|Amazon Price||New from||Used from|
For readers who have ever had the sneaking suspicion that they're being shafted, the latest book from this Pulitzer Prize-winning investigative team ( America: What Went Wrong? ) provides the facts, figures, names and anecdotes to prove it. Their goal is to show how all those abstract terms bandied about on the Sunday morning talk shows affect the average taxpayer, particularly anyone whose family income is between, say, $25,000 and $150,000. Wealthy individuals squirrel away money through tax-free bonds, charitable-donations deductions and racehorses, among other write-offs; and the wealthiest corporations benefit from foreign tax credits, deductions for estimated worth of brand names and even the writing-off of interest on loans taken out to pay their stockholders (Weren't stockholders supposed to share both profits and losses?). All of which, the authors note with jackhammer regularity, leaves Joe and Jane Shmoe holding the tab. The authors are bipartisan in their apportionment of blame, rounding up not only the usual Republican presidential suspects but also Democrats like LBJ (whose "unified budget" amounted to a grand-scale doctoring of the books), Dan Rostenkowski (superannuated Chairman of the House Ways and Means Committee) and even independent Ross Perot (whose tax-free income in 1991 was somewhere between $18 and $87 million). Their "modest proposal" on reforming the tax system is indeed that: one based largely on eliminating deductions and making all income--no matter how earned--equally taxable. Barlett and Steele's greatest achievement, though, is to have painstakingly translated mountains of often deliberately obscure material, thereby making their book a dream for those who've never quite grasped what government, corporations and the wealthiest few are doing--and a nightmare for those who have and want to keep that knowledge to themselves.
Copyright 1994 Reed Business Information, Inc.
"Us middle-class schlemiels, that's who!" But that answer to the title's question is not all that informative, so Barlett and Steele, tax reporters for 25 years and authors of the 1992 bestseller, America: What Went Wrong?, tell us who doesn't pay and how they don't. Two systems of taxation have developed in the U.S. since the 1950s, they say, one for wealthy individuals and corporations, the other for everybody else. In the six subsequent chapters, they prove two-tiered taxation's a fact by discussing one rich stiff's tax dodge after another, from preferential capital gains rates to multinational corporate transfer-pricing to the tax court system, and they demonstrate that to those responsible for tax law (guys named Rostenkowski, Dole, Gephardt, etc.) money doesn't talk, it orders. After all the dismaying federal news, Barlett and Steele tell us about "The Unfairest Taxes of All": local and state government levies (on real estate, sales, income, etc.), which, driven by federal mandates upon states and municipalities, have risen faster and more inequitably than federal taxes. Barlett and Steele maintain fair taxation is a real possibility, and they make a serious "Modest Proposal" for reform that eventually, but hardly exclusively, does indeed depend upon real modesty, i.e., spending cuts. But popular political shoving will be necessary to achieve tax fairness. Superb investigative journalism. Ray Olson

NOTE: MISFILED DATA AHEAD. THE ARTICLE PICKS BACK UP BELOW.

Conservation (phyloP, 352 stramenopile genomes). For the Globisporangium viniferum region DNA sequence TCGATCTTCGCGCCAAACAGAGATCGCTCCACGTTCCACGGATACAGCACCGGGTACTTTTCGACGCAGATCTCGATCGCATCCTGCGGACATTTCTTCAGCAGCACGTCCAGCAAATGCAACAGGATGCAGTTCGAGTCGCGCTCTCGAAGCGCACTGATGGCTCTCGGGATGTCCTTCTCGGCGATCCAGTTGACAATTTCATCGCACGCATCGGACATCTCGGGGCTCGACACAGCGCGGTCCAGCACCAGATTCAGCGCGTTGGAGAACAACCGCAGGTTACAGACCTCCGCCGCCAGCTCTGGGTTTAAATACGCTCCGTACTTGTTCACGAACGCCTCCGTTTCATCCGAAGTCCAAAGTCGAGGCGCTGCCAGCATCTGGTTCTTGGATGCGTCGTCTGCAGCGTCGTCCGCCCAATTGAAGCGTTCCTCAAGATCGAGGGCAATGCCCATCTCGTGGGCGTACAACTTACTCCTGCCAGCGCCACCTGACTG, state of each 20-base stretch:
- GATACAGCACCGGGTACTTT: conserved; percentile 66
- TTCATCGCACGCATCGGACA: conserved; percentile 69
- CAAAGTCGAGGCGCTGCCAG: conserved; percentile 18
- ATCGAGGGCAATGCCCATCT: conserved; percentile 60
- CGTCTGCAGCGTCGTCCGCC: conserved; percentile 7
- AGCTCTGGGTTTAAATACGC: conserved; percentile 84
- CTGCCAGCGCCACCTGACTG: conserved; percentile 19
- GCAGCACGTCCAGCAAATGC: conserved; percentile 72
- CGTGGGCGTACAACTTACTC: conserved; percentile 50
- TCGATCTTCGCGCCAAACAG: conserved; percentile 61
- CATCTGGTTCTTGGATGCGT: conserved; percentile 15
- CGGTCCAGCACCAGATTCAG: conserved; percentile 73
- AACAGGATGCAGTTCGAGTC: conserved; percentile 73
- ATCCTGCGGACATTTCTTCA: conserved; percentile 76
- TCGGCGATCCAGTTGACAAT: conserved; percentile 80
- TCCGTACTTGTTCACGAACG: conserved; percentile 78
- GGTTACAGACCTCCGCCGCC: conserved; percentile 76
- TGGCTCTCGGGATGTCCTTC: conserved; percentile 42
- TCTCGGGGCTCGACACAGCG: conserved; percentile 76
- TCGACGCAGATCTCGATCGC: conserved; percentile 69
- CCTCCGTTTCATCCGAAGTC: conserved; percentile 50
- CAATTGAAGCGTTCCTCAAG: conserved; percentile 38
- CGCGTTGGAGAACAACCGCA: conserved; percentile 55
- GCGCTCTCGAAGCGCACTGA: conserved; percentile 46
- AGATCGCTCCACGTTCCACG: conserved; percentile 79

Enjoyed reading and learning what is rarely disclosed in the media, whether in print or on network, cable or radio. Read morePublished 22 months ago by cbcruiser
Pulitzer prize winning research goes into this book presenting a history of taxes in America and the effects of different tax laws. Read morePublished on December 29, 2012 by Randi Wickliff
Thanks to Occupy Wall Street and the near total collapse of the world financial system in 2007-9 people are talking about the problem of growing economic inequality. Read morePublished on October 17, 2012 by J. Colbert
While the book is dated, the information within show the horrible underbelly of the American Tax system and how the corporations and wealthy exploit it for gain, such as hiring... Read morePublished on July 30, 2012 by Boardgamer, PHD
i've read this guys other book on the great american tax dodge and there are so many errors and just flat out bizarre assertions that I couldn't even imagine giving any credibility... Read morePublished on December 29, 2011 by J. M Ullman
This is the third book that I have recently read and reviewed dealing with the U.S. tax system, the others being "Free Lunch" and "Perfectly Legal. Read morePublished on January 1, 2011 by George Fulmore
AMERICA -- WHO REALLY PAYS THE TAXES? by Donald L. Barlett and James B. Steele, is an involving, well-researched, and very well-written book. Read morePublished on September 30, 2010 by Patricia
This would be an interesting read if there were any truth to it. It took me about 15 minutes to disprove the theories presented herein. Read morePublished on July 14, 2008 by S. Scott